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Common Cancer Types in the United States

What are Common Types of Cancer in the U.S.?

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Updated November 18, 2010

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Cancer incidence rates vary among different countries in the world. Diet and other environmental factors can greatly influence cancer development. These environmental variables vary from country to country, thus the difference in the incidence of certain cancers. For example, stomach cancer may be common in Japan, but is considered rare in the Unites States. The types of cancer that are common for one country may not be the same for another.

In the U.S., a type of cancer has to have at least 40,000 reported cases to be considered a common type of cancer. This figure often changes from year to year. For example, in 2005, the annual incidence had to be at least 25,000, but in 2010, it was 40,000. These statistics are compiled by the American Cancer Society, who releases an annual report about cancer incidence and morbidity. See the ACS Cancer Facts and Figures 2010.

The Most Common Cancer in the United States

Non-Melanoma Skin Cancer
Over 2,000,000 cases are expected to be diagnosed in the United States in 2010. The disease accounts for about half of all cancer diagnoses. Skin cancer is divided into two categories: melanoma and non-melanoma. Non-melanoma skin cancer is much more common than melanoma and is less life-threatening. However, when left untreated or detected late, non-melanoma skin cancer can be fatal.

More Commonly Diagnosed Cancer Types in the U.S.

The following is a list of the most common types of cancer diagnosed in the U.S. for 2010.

Bladder Cancer
The American Cancer Society estimates that 70,530 people will be diagnosed with bladder cancer in 2010. When diagnosed in the early stages, it is highly treatable. There are several types of bladder cancer, some being more common then others. The most common type of bladder cancer is urothelial carcinoma, accounting for about 90% of bladder cancer cases.

Breast Cancer
Breast cancer is the most common type of cancer in women. It is estimated that over 200,000 women will be diagnosed with breast cancer in 2010. Breast health should be a top priority for all women, including having clinical breast exams and regular mammograms. Although breast cancer is often hereditary, women without a family history of the disease can develop breast cancer as well.

Colon Cancer
In 2010, 102,000 people are estimated to be diagnosed with colon cancer. Fortunately, early detection is possible with timely and regular screenings. It is recommended that people of average risk begin having screenings at age 50 and every ten years after.

Endometrial Cancer
Endometrial cancer develops in the endometrium, the lining of the uterus in women. It is commonly referred to as uterine cancer, but other types of cancer do develop in the uterus, though much less often. Endometrial cancer is most often diagnosed in women who have gone through menopause, but it can be diagnosed in younger women, too. About 43,000 women are expected to be diagnosed with endometrial cancer in 2010.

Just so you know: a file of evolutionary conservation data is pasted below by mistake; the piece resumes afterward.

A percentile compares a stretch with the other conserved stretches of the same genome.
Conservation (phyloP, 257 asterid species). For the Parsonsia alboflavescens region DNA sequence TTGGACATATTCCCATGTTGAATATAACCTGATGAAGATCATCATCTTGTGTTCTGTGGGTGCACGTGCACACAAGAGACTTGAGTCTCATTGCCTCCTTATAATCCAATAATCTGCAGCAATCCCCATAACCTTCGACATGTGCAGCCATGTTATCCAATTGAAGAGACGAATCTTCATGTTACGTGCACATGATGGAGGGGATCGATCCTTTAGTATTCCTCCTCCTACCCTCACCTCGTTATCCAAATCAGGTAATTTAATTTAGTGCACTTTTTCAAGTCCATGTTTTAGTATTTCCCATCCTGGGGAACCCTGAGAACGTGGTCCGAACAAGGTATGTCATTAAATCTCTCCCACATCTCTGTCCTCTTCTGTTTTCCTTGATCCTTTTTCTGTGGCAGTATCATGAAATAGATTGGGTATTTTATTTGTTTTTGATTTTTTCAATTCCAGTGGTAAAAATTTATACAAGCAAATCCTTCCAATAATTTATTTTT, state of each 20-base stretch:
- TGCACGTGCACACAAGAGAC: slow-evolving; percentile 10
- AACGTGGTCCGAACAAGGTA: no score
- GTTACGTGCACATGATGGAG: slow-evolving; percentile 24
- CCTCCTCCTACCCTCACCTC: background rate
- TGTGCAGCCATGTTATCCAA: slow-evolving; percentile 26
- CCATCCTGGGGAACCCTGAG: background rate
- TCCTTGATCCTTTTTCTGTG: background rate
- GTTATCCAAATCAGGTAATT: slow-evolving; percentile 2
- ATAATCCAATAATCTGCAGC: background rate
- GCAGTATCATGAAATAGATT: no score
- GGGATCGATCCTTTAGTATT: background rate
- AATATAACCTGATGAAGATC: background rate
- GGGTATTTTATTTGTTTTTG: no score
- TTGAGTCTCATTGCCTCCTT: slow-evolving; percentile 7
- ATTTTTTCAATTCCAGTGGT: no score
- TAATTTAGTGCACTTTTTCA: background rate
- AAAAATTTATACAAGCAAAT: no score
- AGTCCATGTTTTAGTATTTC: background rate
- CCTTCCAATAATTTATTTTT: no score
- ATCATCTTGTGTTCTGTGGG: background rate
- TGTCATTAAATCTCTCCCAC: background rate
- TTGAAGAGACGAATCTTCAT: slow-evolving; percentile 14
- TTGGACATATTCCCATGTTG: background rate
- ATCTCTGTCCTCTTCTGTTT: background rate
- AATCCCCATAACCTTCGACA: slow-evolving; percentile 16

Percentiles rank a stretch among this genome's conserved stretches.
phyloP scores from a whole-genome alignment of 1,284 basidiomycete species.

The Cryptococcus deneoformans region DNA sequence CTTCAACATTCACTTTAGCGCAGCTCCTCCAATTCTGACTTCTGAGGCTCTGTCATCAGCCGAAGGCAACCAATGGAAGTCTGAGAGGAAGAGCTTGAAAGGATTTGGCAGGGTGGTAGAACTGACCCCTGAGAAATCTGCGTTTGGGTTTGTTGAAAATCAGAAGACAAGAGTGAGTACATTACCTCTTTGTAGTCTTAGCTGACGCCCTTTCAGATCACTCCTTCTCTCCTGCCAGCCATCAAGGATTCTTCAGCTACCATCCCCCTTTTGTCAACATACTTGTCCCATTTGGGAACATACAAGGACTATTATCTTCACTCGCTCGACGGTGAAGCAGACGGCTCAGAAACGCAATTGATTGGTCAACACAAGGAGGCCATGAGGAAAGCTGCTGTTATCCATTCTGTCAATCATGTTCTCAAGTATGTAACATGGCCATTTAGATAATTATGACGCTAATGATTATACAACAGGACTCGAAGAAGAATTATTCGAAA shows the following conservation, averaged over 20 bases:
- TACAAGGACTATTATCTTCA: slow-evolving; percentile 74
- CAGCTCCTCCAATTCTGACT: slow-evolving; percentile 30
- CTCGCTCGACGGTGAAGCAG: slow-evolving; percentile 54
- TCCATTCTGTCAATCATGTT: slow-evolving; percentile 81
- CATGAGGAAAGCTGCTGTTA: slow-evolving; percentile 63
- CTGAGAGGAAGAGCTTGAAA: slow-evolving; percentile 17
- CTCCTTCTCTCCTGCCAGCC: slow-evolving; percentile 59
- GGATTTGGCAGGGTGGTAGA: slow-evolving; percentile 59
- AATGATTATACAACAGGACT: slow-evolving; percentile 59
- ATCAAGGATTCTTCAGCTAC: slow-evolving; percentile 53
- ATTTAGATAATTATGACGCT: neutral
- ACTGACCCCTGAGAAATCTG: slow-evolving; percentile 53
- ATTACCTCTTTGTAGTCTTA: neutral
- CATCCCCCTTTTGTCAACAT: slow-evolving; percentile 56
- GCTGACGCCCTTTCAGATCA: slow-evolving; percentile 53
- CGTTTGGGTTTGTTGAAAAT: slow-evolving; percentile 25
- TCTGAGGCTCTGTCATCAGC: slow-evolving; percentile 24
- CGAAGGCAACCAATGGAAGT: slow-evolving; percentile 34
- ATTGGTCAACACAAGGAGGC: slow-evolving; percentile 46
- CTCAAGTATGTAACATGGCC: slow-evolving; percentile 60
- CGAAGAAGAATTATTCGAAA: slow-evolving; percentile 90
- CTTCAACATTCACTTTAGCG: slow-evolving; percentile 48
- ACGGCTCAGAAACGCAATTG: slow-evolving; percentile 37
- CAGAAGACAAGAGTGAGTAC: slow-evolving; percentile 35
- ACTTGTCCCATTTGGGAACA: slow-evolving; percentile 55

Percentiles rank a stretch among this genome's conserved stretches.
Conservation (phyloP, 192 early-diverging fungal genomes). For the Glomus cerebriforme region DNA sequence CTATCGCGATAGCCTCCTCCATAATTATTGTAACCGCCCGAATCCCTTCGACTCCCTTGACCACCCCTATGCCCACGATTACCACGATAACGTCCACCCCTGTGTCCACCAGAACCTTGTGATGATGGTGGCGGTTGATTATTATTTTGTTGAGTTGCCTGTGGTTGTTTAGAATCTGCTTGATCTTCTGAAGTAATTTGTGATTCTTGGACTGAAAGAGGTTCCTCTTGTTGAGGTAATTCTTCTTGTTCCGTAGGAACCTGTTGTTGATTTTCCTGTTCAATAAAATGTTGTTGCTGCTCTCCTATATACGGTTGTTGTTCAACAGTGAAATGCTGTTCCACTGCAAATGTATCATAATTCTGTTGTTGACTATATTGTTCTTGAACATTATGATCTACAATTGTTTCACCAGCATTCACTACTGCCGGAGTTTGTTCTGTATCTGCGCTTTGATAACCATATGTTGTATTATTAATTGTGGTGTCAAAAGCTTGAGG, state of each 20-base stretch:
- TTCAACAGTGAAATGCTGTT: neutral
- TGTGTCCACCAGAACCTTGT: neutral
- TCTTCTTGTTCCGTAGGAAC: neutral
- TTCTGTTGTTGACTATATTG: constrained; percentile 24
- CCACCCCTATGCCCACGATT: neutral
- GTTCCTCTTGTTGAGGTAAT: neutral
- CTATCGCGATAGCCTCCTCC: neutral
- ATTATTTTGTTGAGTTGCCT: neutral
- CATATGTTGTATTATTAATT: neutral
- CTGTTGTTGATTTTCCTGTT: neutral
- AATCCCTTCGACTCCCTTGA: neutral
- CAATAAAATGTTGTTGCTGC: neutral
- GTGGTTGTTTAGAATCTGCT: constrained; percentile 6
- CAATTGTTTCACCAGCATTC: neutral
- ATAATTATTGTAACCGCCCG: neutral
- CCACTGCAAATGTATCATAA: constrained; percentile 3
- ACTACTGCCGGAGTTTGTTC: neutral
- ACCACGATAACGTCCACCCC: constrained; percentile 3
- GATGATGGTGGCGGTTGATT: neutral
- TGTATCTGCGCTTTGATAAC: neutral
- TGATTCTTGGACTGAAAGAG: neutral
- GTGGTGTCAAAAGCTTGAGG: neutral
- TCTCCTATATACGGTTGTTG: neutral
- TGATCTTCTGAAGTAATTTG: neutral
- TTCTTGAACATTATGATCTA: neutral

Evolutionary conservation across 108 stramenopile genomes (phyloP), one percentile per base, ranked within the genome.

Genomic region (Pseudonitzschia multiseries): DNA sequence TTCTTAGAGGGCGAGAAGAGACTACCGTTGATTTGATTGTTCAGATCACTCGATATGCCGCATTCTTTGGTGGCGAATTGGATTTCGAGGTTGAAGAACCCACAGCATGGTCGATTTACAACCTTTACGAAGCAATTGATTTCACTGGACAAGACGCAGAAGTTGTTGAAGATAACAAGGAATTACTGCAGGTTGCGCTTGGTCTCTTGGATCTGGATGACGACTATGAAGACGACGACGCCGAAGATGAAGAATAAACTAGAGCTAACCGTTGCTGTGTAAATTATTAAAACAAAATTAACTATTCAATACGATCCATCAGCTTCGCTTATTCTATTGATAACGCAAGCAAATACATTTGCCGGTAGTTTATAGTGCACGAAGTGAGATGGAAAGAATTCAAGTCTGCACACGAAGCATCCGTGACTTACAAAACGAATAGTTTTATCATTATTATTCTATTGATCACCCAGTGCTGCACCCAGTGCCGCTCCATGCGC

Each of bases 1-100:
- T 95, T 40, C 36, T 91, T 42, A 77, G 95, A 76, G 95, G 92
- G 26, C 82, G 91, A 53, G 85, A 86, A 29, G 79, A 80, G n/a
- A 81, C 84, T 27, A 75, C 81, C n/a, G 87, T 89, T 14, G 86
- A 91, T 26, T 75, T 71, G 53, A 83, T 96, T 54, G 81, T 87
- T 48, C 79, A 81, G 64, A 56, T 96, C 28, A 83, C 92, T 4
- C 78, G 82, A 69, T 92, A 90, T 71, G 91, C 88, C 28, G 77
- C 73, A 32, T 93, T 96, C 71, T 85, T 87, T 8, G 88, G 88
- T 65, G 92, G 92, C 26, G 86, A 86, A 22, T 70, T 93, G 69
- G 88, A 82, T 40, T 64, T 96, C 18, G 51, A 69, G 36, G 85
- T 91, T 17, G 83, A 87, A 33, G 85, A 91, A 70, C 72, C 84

Kidney Cancer (Renal Cell)
Renal cell carcinoma is the most common type of kidney cancer, accounting for up to 90% of cases of the disease. In renal cell carcinoma, malignant cells are believed to arise from the tubules of the kidney. The American Cancer Society estimates that over 53,000 Americans will be diagnosed in 2010.

Leukemia
Leukemia is a disease that affects blood-forming cells in the body. It is a cancerous condition characterized by an abundance of abnormal white blood cells in the body. Leukemia begins in the bone marrow and spreads to other parts of the body. Both children and adults can develop leukemia.

Lung Cancer
Aside from non-melanoma skin cancers, lung cancer is the most commonly diagnosed cancer among men and women. In 2010, 222,520 people are expected to be diagnosed with the disease. One of the major factors for lung cancer development is smoking. Other causes exist, such as radon exposure and other chemical exposures, but smoking remains the major risk factor for lung cancer.

Melanoma
Melanoma is a type of skin cancer that affects approximately 5% of people diagnosed with skin cancer. Melanoma is also attributed to over 75% of all skin cancer deaths each year. In many cases, melanoma can be prevented by lowering exposure to risk factors. Melanoma is treatable when detected early.

Non-Hodgkin's Lymphoma
It is estimated that over 65,540 people will be diagnosed with NHL in 2010. The disease affects the lymphatic system in both children and adults. There are about 30 different types of non-Hodgkin's lymphoma. Common symptoms include night sweats and swollen lymph nodes.

Pancreatic Cancer
The American Cancer Society estimates that over 43,000 people in the U.S. will be diagnosed with pancreatic cancer this year. It is almost always fatal, as it is most often diagnosed in the late stages. It is a complex disease that can be difficult to diagnose and treat. It is estimated that 36,000 people will die of pancreatic cancer this year.

Prostate Cancer
Prostate cancer is a disease that affects the prostate gland, which is found only in men. The gland is the size of a walnut and is located beneath the bladder and underneath the rectum. It is the most common type of cancer diagnosed in men, with an estimated 217,730 new diagnoses in 2010.

Thyroid Cancer
The thyroid is a butterfly-shaped gland located in the lower part of the neck. Although small in size, how well the thyroid is functioning has a huge impact on our health. It has many functions, including regulating our metabolism and production of hormones. It is expected that 44,670 people will be diagnosed with thyroid cancer in 2010.

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